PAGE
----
Mappin & Webb
founded in 1774 by Jonathan Mappin, Mappin & Webb is one of the UK's leading retailers of fine jewellery and silverware. Today, it is renowned for combining timeless craftsmanship with superior quality and contemporary design to produce exquisite jewellery, elegant silverware, watches and glassware.
Jonathan Mappin opened his first small silversmith workshop in Sheffield in 1774 and the following year the Mappin mark was entered at the assay office. Over the next fifteen years Jonathan Mappin's reputation for producing high quality silver spread throughout Sheffield. From these humble beginnings the business grew steadily and soon the next generation were expanding the business further
The first store was opened in London in 1849 at 17 Fore Street and was soon followed by stores in Moorgate and King William Street. In 1858, following rapid expansion of the Sheffield factory, John Newton Mappin invited his brother-in-law, George Webb to join him in the business. The first association of Mappin & Webb was forged.
Mappin & Webb is one of the UK's leading retailers of fine jewellery and silverware. Today, it is renowned for combining timeless craftsmanship with superior quality and contemporary design to produce exquisite jewellery, elegant silverware, watches and glassware.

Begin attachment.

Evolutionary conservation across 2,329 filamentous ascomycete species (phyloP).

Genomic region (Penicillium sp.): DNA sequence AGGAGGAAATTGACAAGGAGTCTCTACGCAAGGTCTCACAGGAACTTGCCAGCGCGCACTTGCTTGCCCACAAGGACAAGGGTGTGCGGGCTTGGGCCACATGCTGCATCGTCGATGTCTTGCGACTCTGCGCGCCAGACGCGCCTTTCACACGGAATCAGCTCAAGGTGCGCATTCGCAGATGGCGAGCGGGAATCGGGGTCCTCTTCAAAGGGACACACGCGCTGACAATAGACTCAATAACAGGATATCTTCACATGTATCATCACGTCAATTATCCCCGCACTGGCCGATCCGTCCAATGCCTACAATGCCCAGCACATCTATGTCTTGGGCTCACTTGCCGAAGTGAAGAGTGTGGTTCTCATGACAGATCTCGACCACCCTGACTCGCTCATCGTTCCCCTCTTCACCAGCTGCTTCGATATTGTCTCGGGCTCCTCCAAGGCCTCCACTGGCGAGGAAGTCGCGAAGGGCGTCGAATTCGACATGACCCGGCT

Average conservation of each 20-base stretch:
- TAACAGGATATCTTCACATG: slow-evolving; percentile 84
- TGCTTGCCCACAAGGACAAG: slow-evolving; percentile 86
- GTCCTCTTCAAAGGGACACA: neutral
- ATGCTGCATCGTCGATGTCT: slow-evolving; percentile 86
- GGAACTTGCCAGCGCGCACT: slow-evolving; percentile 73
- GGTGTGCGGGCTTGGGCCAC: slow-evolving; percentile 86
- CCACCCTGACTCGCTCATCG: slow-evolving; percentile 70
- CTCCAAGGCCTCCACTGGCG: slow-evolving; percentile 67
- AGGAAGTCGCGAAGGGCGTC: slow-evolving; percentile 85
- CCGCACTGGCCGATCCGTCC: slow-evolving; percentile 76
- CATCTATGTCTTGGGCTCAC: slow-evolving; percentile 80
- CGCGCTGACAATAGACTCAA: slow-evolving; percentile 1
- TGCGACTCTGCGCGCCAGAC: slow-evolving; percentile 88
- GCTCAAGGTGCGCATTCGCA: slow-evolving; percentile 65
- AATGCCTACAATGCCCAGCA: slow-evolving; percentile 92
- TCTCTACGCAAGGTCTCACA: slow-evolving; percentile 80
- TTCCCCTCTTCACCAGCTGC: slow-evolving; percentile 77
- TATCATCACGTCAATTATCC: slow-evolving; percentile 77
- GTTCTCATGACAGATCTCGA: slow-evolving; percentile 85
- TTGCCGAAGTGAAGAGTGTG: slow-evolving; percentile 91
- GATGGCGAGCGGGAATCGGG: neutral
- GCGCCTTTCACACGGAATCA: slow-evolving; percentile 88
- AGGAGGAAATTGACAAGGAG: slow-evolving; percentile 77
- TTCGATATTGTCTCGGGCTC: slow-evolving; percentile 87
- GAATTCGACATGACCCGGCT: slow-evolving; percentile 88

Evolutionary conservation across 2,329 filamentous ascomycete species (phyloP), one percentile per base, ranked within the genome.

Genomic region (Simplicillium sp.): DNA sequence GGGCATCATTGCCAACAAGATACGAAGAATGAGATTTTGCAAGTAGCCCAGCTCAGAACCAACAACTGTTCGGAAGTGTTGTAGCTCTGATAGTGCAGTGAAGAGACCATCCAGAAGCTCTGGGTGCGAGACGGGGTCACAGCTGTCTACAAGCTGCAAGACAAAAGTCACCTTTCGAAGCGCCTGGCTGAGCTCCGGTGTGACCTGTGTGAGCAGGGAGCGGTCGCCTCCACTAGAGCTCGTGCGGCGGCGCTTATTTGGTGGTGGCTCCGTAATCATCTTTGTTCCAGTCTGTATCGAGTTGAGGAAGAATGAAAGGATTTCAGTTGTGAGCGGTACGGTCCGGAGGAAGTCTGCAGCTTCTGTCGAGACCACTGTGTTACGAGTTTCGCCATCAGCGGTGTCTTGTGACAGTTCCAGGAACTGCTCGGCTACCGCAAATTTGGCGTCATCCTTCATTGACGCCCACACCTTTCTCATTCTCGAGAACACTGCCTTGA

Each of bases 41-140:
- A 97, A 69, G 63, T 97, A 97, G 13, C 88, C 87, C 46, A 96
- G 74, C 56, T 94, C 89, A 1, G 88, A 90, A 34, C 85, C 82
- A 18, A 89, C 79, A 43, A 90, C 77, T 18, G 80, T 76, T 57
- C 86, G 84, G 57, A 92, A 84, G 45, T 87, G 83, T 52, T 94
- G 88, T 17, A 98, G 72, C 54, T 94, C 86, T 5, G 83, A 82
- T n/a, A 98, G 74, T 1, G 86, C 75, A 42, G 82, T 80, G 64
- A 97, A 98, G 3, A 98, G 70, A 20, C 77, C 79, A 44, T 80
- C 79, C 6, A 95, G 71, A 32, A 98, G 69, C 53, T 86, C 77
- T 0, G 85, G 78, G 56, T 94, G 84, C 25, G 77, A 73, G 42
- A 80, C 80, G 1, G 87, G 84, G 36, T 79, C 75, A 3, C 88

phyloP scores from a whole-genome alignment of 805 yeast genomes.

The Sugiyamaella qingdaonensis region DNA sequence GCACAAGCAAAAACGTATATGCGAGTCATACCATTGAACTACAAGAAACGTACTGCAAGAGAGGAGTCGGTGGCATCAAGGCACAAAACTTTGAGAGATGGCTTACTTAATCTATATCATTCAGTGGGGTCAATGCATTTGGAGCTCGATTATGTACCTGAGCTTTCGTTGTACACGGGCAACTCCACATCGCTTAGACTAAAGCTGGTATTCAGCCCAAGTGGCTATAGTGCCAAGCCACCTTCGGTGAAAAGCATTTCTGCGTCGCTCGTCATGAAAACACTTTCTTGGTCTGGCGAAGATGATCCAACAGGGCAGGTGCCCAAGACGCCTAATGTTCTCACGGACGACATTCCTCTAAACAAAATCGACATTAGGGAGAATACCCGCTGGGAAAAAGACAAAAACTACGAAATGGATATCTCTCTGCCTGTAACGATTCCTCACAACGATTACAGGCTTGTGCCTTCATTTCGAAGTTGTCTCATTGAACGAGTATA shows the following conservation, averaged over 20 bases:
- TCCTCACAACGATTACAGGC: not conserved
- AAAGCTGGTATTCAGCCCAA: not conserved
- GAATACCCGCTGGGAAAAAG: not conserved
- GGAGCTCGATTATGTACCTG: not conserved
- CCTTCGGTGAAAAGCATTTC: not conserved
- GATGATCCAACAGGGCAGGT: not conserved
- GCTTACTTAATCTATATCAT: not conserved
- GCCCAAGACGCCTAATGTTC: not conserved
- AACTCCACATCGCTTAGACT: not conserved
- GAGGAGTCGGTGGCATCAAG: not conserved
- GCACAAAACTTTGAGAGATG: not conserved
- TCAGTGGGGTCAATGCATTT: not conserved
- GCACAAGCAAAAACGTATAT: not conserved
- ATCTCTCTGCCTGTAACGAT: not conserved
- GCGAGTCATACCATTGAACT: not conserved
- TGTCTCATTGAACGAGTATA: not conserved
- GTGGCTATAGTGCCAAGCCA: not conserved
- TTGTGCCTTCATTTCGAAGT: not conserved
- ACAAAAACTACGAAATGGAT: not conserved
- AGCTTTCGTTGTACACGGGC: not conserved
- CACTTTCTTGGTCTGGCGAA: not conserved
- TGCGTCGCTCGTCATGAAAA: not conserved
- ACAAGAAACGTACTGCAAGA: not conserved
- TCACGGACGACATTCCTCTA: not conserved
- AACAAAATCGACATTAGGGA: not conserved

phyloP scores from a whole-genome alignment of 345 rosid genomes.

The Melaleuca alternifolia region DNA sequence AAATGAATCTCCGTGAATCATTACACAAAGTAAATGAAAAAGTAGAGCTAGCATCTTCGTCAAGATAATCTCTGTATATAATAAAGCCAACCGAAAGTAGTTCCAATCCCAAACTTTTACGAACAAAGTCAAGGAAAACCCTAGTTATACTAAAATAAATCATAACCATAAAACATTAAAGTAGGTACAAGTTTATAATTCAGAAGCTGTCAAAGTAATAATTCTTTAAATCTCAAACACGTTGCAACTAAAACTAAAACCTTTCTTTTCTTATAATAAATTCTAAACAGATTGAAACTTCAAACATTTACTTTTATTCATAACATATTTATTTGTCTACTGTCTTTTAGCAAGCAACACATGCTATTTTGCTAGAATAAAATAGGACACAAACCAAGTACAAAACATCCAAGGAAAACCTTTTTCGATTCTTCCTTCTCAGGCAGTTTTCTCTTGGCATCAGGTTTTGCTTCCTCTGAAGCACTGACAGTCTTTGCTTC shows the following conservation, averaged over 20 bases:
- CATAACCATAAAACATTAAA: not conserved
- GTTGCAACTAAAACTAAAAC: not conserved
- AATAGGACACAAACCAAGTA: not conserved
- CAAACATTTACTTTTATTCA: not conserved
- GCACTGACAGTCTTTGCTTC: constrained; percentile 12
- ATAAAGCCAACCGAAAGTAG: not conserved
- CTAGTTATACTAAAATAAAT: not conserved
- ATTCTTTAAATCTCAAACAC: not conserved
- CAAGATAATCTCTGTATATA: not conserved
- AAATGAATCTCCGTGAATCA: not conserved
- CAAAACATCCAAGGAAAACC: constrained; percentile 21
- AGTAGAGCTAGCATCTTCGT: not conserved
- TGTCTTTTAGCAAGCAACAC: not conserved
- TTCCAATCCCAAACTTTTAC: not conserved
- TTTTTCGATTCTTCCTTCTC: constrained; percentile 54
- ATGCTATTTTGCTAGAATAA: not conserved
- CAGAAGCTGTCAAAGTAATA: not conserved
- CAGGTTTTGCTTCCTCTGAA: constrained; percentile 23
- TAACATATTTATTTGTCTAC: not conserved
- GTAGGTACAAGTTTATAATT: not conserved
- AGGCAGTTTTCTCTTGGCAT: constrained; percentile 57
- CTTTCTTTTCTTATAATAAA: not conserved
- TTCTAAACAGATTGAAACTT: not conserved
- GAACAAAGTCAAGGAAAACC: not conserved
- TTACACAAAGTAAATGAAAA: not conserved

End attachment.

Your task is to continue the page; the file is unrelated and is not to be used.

Today Mappin & Webb is silversmith to Her Majesty the Queen and to His Royal Highness Prince of Wales.
Art Deco or Deco,
is an influential visual arts design style which first appeared in France during the 1920s, flourished internationally during the 30s and 40s.
It is an eclectic style that combines traditional craft motifs with Machine Ageimagery and materials. The style is often characterized by rich colours, bold geometric shapes, and lavish ornamentation.
Deco emerged from the Interwar period when rapid industrialization was transforming culture. One of its major attributes is an embrace of technology. This distinguishes Deco from the organic motifs favored by its predecessor Art Nouveau.
Historian Bevis Hillier defined Art Deco as "an assertively modern style...[that] ran to symmetry rather than asymmetry, and to the rectilinear rather than the curvilinear; it responded to the demands of the machine and of new material...[and] the requirements of mass production".
During its heyday Art Deco represented luxury, glamour, exuberance, and faith in social and technological progress.